alexa Sphingosine kinase signalling in immune cells: potential as novel therapeutic targets.
Immunology

Immunology

Journal of Clinical & Cellular Immunology

Author(s): Melendez AJ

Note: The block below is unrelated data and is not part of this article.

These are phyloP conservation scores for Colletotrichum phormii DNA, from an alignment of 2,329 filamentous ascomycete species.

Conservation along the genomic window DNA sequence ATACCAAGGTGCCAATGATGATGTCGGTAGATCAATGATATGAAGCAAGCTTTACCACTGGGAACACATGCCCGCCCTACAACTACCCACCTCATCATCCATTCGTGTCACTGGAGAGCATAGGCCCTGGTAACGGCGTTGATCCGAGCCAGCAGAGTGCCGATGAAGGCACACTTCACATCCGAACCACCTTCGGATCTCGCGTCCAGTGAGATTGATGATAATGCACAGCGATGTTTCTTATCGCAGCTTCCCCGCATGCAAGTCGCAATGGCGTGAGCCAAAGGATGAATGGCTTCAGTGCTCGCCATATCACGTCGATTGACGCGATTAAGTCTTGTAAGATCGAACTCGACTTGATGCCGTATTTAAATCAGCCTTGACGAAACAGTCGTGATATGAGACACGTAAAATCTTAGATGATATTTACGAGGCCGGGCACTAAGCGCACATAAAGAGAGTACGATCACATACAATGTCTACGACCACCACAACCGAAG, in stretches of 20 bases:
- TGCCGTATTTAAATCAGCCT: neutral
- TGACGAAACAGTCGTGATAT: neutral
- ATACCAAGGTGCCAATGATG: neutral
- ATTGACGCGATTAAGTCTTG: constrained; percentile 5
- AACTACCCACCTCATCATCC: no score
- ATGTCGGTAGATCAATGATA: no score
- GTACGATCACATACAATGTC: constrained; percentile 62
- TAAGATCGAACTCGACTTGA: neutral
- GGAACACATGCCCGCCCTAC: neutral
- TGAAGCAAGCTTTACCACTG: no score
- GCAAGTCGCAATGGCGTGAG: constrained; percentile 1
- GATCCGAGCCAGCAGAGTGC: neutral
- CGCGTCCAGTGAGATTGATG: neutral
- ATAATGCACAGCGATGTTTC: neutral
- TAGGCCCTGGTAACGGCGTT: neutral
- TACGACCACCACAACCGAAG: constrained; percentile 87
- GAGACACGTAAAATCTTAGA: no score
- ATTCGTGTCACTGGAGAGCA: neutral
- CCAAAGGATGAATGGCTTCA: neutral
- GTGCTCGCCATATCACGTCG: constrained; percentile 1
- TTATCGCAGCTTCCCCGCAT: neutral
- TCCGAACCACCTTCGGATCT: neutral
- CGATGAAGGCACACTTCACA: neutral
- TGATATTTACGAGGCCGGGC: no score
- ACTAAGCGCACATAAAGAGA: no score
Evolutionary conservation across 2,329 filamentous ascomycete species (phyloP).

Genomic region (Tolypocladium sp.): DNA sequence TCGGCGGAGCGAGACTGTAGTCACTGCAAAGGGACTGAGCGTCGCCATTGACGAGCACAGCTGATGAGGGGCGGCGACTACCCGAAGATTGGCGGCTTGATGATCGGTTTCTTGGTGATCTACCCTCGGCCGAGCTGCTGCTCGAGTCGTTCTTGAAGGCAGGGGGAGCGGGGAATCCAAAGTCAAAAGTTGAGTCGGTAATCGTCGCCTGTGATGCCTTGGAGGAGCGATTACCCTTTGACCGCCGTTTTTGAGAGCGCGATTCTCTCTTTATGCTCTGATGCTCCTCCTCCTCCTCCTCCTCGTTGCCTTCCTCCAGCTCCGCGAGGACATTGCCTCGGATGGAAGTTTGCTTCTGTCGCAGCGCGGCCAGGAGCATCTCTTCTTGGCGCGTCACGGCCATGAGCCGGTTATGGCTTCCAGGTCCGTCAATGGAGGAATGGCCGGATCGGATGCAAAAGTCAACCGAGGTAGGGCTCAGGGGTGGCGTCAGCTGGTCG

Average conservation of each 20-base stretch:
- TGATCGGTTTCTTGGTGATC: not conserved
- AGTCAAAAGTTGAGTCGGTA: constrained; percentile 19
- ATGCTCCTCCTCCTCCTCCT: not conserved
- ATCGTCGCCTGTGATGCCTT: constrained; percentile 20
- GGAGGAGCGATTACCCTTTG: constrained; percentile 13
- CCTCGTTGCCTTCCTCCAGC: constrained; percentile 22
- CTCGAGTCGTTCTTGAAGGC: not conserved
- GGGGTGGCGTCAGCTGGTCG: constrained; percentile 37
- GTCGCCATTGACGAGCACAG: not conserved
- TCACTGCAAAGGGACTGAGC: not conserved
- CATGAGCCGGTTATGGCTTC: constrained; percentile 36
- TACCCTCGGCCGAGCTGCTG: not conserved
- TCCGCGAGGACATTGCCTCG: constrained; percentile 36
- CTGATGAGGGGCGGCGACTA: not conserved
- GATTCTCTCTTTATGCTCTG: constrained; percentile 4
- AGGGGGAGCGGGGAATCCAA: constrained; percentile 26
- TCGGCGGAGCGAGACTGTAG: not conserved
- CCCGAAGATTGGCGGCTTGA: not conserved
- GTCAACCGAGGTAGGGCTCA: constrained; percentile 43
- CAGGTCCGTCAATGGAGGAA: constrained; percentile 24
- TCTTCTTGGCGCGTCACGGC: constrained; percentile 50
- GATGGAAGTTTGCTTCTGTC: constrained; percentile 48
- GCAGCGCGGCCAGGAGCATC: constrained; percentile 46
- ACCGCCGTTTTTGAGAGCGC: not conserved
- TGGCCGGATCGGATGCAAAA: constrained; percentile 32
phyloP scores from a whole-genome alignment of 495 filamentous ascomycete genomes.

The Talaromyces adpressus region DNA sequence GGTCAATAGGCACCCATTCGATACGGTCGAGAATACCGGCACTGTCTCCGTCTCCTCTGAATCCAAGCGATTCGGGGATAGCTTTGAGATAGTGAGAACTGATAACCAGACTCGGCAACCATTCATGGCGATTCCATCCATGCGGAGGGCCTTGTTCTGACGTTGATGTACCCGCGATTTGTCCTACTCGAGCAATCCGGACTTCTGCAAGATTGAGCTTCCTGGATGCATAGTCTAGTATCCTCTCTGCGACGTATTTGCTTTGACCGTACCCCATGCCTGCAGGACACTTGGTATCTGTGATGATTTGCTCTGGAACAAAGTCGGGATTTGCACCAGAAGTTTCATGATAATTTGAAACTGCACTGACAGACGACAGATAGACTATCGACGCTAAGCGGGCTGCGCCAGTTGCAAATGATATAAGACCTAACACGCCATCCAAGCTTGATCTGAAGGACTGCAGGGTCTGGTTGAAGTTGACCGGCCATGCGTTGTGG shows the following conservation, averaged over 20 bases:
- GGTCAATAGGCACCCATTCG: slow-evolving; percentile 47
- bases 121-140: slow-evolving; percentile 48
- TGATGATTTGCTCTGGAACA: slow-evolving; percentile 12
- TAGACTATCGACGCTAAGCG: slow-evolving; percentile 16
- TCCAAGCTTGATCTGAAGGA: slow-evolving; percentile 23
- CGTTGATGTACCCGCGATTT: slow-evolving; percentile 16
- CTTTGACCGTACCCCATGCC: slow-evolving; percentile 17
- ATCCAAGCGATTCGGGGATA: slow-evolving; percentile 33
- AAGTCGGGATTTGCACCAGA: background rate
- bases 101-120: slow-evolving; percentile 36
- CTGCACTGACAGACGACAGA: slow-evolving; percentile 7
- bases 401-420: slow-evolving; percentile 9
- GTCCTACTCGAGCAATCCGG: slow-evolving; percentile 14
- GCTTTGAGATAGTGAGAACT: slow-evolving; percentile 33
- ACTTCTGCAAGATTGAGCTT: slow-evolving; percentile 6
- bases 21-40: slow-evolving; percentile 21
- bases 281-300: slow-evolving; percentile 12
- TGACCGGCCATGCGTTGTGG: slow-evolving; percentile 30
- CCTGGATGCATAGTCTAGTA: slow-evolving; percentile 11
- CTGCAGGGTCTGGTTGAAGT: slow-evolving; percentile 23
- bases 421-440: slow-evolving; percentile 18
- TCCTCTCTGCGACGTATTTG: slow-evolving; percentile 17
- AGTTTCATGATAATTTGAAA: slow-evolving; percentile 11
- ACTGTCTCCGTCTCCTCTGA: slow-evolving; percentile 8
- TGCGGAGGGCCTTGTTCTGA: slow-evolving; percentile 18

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Abstract During the last few years, it has become clear that sphingolipids are sources of important signalling molecules. Particularly, the sphingolipid metabolites, ceramide and S1P, have emerged as a new class of potent bioactive molecules, implicated in a variety of cellular processes such as cell differentiation, apoptosis, and proliferation. Sphingomyelin (SM) is the major membrane sphingolipid and is the precursor for the bioactive products. Ceramide is formed from SM by the action of sphingomyelinases (SMase), however, ceramide can be very rapidly hydrolysed, by ceramidases to yield sphingosine, and sphingosine can be phosphorylated by sphingosine kinase (SphK) to yield S1P. In immune cells, the sphingolipid metabolism is tightly related to the main stages of immune cell development, differentiation, activation, and proliferation, transduced into physiological responses such as survival, calcium mobilization, cytoskeletal reorganization and chemotaxis. Several biological effectors have been shown to promote the synthesis of S1P, including growth factors, cytokines, and antigen and G-protein-coupled receptor agonists. Interest in S1P focused recently on two distinct cellular actions of this lipid, namely its function as an intracellular second messenger, capable of triggering calcium release from internal stores, and as an extracellular ligand activating specific G protein-coupled receptors. Inhibition of SphK stimulation strongly reduced or even prevented cellular events triggered by several proinflammatory agonists, such as receptor-stimulated DNA synthesis, Ca(2+) mobilization, degranulation, chemotaxis and cytokine production. Another very important observation is the direct role played by S1P in chemotaxis, and cellular escape from apoptosis. As an extracellular mediator, several studies have now shown that S1P binds a number of G-protein-coupled receptors (GPCR) encoded by endothelial differentiation genes (EDG), collectively known as the S1P-receptors. Binding of S1P to these receptors trigger an wide range of cellular responses including proliferation, enhanced extracellular matrix assembly, stimulation of adherent junctions, formation of actin stress fibres, and inhibition of apoptosis induced by either ceramide or growth factor withdrawal. Moreover, blocking S1P1-receptor inhibits lymphocyte egress from lymphatic organs. This review summarises the evidence linking SphK signalling pathway to immune-cell activation and based on these data discuss the potential for targeting SphKs to suppress inflammation and other pathological conditions. This article was published in Biochim Biophys Acta and referenced in Journal of Clinical & Cellular Immunology

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